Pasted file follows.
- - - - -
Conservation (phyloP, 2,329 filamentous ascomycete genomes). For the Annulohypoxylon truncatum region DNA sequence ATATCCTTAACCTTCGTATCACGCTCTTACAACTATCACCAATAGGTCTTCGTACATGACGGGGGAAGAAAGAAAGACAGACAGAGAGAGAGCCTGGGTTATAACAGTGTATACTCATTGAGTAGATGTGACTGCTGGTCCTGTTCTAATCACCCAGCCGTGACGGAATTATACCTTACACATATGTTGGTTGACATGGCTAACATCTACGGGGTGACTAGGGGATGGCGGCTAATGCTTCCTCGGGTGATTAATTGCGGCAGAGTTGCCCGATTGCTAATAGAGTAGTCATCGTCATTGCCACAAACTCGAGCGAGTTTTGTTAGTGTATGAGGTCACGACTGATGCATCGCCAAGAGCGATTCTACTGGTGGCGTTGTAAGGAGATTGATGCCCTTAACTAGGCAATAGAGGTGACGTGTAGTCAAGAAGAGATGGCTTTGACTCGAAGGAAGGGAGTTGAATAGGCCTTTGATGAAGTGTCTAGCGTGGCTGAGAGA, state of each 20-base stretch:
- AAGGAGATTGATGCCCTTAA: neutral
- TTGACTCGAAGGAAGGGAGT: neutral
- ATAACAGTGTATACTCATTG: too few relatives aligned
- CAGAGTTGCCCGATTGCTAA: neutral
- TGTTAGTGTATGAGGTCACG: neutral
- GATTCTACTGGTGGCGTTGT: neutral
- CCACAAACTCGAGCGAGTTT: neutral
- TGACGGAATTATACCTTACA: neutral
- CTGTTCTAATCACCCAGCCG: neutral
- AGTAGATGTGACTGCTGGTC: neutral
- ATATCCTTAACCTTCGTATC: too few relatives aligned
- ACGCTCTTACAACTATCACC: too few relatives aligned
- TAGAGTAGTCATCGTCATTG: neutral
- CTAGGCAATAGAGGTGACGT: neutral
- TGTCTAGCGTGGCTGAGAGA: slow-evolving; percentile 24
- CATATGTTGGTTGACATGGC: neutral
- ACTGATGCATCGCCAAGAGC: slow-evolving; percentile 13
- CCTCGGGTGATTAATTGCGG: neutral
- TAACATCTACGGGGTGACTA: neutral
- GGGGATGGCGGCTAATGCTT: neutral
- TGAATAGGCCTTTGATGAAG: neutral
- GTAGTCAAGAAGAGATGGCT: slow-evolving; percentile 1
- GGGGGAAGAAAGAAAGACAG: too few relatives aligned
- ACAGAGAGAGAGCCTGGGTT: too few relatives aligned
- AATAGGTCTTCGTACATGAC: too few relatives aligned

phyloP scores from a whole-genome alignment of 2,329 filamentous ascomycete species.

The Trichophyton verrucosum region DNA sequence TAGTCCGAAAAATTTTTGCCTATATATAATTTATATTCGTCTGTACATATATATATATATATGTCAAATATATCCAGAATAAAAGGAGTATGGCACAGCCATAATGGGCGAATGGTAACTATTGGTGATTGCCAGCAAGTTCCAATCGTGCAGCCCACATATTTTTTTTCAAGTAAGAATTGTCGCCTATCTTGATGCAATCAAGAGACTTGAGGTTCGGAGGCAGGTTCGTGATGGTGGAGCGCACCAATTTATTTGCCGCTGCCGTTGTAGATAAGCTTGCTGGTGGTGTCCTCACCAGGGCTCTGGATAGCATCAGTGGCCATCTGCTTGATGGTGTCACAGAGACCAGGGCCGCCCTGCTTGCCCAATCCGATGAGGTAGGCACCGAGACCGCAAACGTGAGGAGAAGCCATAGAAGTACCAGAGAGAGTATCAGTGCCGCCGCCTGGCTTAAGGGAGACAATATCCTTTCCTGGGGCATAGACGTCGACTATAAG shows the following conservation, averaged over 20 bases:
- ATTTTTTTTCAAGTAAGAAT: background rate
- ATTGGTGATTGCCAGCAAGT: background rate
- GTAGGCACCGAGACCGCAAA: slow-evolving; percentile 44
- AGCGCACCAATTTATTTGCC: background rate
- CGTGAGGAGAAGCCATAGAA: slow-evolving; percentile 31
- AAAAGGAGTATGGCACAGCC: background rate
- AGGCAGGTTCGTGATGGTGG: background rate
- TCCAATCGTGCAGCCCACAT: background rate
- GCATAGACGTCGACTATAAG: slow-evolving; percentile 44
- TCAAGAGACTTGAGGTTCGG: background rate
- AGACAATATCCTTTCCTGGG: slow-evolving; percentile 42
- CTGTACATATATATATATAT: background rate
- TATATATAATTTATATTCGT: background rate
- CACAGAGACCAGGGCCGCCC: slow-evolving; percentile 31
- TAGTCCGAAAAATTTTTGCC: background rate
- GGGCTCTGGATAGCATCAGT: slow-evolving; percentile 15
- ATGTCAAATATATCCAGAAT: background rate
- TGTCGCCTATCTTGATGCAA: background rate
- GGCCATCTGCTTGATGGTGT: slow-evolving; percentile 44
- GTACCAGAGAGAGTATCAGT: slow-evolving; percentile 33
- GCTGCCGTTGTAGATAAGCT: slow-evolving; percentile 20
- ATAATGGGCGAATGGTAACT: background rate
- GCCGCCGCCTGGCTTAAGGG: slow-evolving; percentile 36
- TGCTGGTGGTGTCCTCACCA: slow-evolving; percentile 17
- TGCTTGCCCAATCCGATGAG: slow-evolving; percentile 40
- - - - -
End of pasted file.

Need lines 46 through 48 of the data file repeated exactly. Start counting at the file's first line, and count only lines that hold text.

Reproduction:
- TGTCGCCTATCTTGATGCAA: background rate
- GGCCATCTGCTTGATGGTGT: slow-evolving; percentile 44
- GTACCAGAGAGAGTATCAGT: slow-evolving; percentile 33